Lonely, emotionally repressed and permanently nagged by his overbearing sisters, novelty plunger salesman Barry Egan (Sandler) is prone to explosive outbursts of violent rage. While attempting to exploit a potentially-lucrative loophole in a marketing promotion, Barry meets Lena (Watson), a friend of one of his sisters, and the two begin a tentative romance. But as Barry tries to keep his anger under control, matters are complicated by a shifty phone-sex company who’re extorting him for money…
As unconventional and irregular a romantic comedy as you’re likely to find, Punch-Drunk Love undoubtedly isn’t for everyone. Following the sprawling ensembles of Boogie Nights and Magnolia, critically-adored filmmaker Paul Thomas Anderson shifts gears into a shorter, protagonist-centred romantic-comedy – if you can even call it that. Neither romantic nor funny in the traditional sense, it’s a warped and exhaustingly offbeat love story which will likely delight arthouse fans while leaving average viewers cold.
It’s also full of unexplained subplots, weird happenings and unusual dialogue (during a tender scene, Barry says of Lena’s face: “I just wanna fuckin’ smash it with a sledgehammer”). Frequently employing long, unbroken takes and built around Jon Brion’s jagged, over-powering score, there’s certainly no questioning the technical ability on show, but unfortunately the end result is often more impressive than it is involving. Somewhat detached and distant, we observe and study these characters, as opposed to liking or identifying with them.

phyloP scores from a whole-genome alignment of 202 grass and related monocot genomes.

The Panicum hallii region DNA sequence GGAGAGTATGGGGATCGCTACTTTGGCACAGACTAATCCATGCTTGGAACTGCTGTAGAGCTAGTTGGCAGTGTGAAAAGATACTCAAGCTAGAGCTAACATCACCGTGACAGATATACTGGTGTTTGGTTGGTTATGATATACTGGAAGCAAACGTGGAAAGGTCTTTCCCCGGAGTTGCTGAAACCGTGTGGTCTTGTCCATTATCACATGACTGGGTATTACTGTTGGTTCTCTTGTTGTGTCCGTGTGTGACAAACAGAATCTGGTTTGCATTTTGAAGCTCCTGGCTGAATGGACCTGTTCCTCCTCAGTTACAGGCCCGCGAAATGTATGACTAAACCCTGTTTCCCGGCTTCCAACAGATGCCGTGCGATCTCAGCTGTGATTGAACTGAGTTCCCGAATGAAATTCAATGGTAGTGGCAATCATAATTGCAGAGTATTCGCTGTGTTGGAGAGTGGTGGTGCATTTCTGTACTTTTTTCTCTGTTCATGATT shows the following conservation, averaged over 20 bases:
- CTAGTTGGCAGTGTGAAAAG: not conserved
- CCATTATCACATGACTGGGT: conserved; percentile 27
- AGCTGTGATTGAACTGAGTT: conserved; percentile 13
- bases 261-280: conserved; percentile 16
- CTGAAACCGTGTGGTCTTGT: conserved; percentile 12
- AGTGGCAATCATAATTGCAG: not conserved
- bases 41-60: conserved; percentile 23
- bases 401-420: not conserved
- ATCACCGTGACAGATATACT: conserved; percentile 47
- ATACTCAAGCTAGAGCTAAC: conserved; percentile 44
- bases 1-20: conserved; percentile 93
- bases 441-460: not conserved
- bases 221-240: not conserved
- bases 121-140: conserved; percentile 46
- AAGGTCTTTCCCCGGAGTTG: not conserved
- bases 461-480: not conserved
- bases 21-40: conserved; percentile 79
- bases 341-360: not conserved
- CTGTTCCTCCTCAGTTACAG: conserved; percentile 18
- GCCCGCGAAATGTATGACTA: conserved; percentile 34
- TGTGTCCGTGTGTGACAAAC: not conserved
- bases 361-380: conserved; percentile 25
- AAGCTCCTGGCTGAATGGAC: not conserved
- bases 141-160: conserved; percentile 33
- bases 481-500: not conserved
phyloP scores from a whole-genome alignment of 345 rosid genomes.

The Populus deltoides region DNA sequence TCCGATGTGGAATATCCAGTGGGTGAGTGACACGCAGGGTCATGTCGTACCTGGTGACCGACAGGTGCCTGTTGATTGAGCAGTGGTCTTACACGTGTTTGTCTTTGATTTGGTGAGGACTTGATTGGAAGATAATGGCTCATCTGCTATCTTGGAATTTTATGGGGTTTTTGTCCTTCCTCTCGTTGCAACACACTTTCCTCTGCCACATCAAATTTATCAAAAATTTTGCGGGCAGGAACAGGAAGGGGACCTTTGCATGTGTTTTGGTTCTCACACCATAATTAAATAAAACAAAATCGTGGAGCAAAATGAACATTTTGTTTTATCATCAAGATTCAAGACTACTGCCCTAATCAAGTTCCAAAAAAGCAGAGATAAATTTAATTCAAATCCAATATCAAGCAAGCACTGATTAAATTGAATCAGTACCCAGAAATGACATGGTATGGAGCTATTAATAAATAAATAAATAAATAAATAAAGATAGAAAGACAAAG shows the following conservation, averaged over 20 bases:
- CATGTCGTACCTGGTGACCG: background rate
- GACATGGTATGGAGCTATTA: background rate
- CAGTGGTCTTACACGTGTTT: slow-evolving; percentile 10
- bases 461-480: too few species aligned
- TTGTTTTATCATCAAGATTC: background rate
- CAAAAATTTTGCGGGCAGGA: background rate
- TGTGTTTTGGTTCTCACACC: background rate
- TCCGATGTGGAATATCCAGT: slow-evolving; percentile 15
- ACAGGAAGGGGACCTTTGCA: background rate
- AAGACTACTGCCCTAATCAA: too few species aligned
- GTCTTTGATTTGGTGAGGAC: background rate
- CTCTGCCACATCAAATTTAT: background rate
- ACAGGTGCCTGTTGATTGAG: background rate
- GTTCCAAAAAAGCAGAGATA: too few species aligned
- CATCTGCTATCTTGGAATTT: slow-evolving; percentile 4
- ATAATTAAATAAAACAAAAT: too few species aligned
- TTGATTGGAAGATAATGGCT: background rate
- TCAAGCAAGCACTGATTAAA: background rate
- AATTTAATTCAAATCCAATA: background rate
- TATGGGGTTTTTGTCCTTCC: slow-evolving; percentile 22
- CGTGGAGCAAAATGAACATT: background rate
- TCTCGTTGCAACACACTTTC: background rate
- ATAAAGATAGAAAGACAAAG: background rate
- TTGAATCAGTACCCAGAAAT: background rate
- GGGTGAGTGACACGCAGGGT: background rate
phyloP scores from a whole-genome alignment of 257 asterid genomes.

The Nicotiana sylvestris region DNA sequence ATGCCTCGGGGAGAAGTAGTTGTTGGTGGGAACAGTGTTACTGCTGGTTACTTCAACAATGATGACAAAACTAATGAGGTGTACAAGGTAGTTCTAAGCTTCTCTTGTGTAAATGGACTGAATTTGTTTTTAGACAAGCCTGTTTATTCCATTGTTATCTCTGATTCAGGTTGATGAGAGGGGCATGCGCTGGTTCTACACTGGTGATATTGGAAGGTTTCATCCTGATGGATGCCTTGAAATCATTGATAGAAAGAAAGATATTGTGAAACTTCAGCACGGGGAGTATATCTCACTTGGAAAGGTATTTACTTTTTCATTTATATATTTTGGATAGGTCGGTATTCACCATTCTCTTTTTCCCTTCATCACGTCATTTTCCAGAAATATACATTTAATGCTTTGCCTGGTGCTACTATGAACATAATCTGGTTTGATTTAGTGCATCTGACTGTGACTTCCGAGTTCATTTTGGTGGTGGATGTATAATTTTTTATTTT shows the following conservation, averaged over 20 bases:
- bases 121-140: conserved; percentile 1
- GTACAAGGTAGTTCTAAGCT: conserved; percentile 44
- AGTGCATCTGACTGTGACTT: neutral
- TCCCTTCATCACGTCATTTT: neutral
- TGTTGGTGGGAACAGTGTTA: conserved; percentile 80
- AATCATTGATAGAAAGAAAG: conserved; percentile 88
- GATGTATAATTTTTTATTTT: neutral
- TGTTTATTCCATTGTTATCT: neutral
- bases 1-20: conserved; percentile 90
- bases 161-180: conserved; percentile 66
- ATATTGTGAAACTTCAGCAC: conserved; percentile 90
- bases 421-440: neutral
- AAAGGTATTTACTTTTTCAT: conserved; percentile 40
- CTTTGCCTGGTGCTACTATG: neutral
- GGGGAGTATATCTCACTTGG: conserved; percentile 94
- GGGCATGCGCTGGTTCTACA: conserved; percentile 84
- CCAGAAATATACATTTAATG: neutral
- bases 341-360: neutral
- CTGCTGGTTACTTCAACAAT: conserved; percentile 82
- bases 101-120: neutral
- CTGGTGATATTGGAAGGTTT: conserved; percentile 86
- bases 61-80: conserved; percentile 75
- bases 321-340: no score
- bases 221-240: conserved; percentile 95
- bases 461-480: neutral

Unquestionably though, Punch-Drunk Love offers Adam Sandler a chance to prove that he really can act. In many ways, Barry is a typical Sandler character – a polite man-child with a tendency for angry outbursts – but here he plays it straight without any of the broad antics we’re used to in his usual lowbrow comedies. As mentioned earlier, Barry isn’t always the easiest character to like or identify with (apart from when his hateful sisters are nagging), but it’s really satisfying to see him kick ass later on as the mouse-that-roared.
Emily Watson is lovely as the love interest, but sadly there’s no real chemistry between her and Sandler. Aside from the fact that they’re both oddballs, why exactly do they like each other? Who knows. Additionally, Anderson regulars Philip Seymour Hoffman and Luis Guzman feature in support.
As unconventional and irregular a romantic comedy as you’re likely to find, Punch-Drunk Love undoubtedly isn’t for everyone.